And he has already proven himself by and large — after the defense forced a turnover, Teague wasted no time for the Buckeyes in landing his second touchdown of the night.

Jeremy Ruckert of Ohio State catches a ball for a first down during the first quarter.
Credit…Mike Ehrmann/Getty Images

Half — half! — of Ohio State’s six passing touchdowns in the Sugar Bowl against Clemson involved tight ends.

Consider the case of Jeremy Ruckert, a 6-foot-5 junior from Lindenhurst, N.Y. When the Buckeyes arrived in New Orleans for the Sugar Bowl, he had caught five touchdown passes this season and not one in the preceding three games.

But early in the second quarter that night, when Ohio State took the lead it would hold forevermore, Justin Fields targeted Ruckert with a 17-yard pass for a touchdown. He did it again, this time for 12 yards, just before halftime and finished the night with 55 yards on just three catches.

Ohio State’s reliance on its tight ends has been inconsistent this year. But when the Buckeyes turn to players like Ruckert, they’ve generally had positive results.

“They’ve been effective when used, but not used that often, and I think that’s probably a dimension that really stuck out to me,” Tom Allen, Indiana’s coach, said. “Honestly, you don’t think about taking any of those guys away. You’re worried about all the perimeter guys and you’re worried about stopping the run game. Tight ends, to me, that’s where you can really, truly take advantage of a defense because now you put those safeties and linebackers in conflict.”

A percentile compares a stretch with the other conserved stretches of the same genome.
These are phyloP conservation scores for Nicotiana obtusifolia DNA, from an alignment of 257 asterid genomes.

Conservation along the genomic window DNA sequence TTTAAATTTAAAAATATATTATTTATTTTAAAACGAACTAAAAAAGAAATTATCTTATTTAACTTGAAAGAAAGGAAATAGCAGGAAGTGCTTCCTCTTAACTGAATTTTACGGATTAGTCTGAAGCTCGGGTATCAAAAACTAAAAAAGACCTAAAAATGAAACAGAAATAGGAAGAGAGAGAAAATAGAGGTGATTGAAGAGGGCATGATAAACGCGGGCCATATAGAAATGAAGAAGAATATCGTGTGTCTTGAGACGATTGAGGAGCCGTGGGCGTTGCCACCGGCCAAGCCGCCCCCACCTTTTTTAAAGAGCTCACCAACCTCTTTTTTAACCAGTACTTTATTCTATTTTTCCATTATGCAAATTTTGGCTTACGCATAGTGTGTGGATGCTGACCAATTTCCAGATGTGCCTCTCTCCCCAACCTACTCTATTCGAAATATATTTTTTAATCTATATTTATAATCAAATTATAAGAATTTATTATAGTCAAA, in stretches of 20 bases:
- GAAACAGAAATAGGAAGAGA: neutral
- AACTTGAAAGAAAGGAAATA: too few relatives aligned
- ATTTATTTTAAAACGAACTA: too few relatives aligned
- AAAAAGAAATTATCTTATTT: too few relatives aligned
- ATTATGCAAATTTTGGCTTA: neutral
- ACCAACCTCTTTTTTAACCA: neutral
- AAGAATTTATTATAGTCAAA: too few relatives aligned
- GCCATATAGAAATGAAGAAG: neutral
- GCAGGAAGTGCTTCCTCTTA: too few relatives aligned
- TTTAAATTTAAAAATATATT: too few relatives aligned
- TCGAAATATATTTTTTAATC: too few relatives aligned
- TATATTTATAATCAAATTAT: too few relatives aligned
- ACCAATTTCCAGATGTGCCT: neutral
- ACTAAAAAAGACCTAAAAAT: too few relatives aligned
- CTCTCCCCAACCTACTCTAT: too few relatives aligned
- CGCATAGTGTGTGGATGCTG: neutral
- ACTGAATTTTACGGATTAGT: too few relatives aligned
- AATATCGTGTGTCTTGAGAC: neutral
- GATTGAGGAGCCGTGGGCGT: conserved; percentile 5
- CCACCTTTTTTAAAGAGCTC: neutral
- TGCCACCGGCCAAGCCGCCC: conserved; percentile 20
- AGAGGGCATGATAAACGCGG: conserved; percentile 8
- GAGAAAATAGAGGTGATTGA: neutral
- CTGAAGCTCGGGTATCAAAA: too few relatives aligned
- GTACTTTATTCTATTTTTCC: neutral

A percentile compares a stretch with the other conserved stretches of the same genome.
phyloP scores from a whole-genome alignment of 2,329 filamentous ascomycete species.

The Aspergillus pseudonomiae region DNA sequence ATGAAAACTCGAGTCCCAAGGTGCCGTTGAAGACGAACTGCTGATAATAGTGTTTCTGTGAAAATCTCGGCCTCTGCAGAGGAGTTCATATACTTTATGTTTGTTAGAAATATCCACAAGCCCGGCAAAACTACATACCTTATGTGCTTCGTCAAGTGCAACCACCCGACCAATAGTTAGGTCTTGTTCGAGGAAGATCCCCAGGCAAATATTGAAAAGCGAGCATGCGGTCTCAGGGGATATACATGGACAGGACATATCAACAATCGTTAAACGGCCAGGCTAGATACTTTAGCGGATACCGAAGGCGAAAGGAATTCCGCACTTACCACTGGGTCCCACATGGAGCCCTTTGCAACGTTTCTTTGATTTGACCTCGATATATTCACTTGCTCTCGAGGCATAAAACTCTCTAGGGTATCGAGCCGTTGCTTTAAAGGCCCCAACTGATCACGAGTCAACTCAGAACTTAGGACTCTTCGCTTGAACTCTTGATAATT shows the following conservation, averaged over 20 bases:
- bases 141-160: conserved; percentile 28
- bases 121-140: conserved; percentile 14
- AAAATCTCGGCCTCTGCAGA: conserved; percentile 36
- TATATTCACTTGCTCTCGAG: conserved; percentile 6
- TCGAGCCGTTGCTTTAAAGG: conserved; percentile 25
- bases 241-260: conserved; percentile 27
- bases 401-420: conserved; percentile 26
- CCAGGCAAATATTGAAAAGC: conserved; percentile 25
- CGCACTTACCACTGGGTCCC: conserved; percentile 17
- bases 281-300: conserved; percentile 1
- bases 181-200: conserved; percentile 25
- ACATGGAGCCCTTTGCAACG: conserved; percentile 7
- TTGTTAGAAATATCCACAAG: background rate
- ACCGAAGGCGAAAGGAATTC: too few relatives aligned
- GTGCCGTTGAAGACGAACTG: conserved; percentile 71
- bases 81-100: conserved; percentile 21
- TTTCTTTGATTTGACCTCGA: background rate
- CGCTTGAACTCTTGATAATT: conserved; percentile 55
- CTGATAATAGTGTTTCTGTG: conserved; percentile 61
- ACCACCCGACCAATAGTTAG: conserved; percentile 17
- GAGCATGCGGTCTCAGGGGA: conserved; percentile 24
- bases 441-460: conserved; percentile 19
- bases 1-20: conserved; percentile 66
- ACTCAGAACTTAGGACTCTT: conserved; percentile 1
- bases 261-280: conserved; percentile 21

Alabama had noticed the tight end play on film, of course. The lone outstanding question heading into Monday’s game was how much Ohio State Coach Ryan Day would use them with a title on the line.

“A lot of tight ends, they may be really physical but not that effective in the pass or only effective in the pass but not effective in the run, but I think he can do both of those,” Christian Harris, an Alabama linebacker, said of Ruckert. “He can kill you any moment of the game, whether it’s the run play, put you on your back or the pass. He’s a great route runner. He’s also got some size on him, so it’s really hard to get around him when he’s trying to make catches.”

Ruckert made his presence known early on Monday with a stellar one-handed catch for a 36-yard gain that set the Buckeyes up for an 8-yard touchdown run by Master Teague III.

Tie game in Miami Gardens with a bit under five minutes to play in the first quarter.

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Royal College of Midwives CEO: ‘It’s really important women in labour have somebody with them’

Maria Booker Is from Birthrights, a group that campaigns for better maternity care, and Gill Walton is chief executive of the Royal College of Midwives.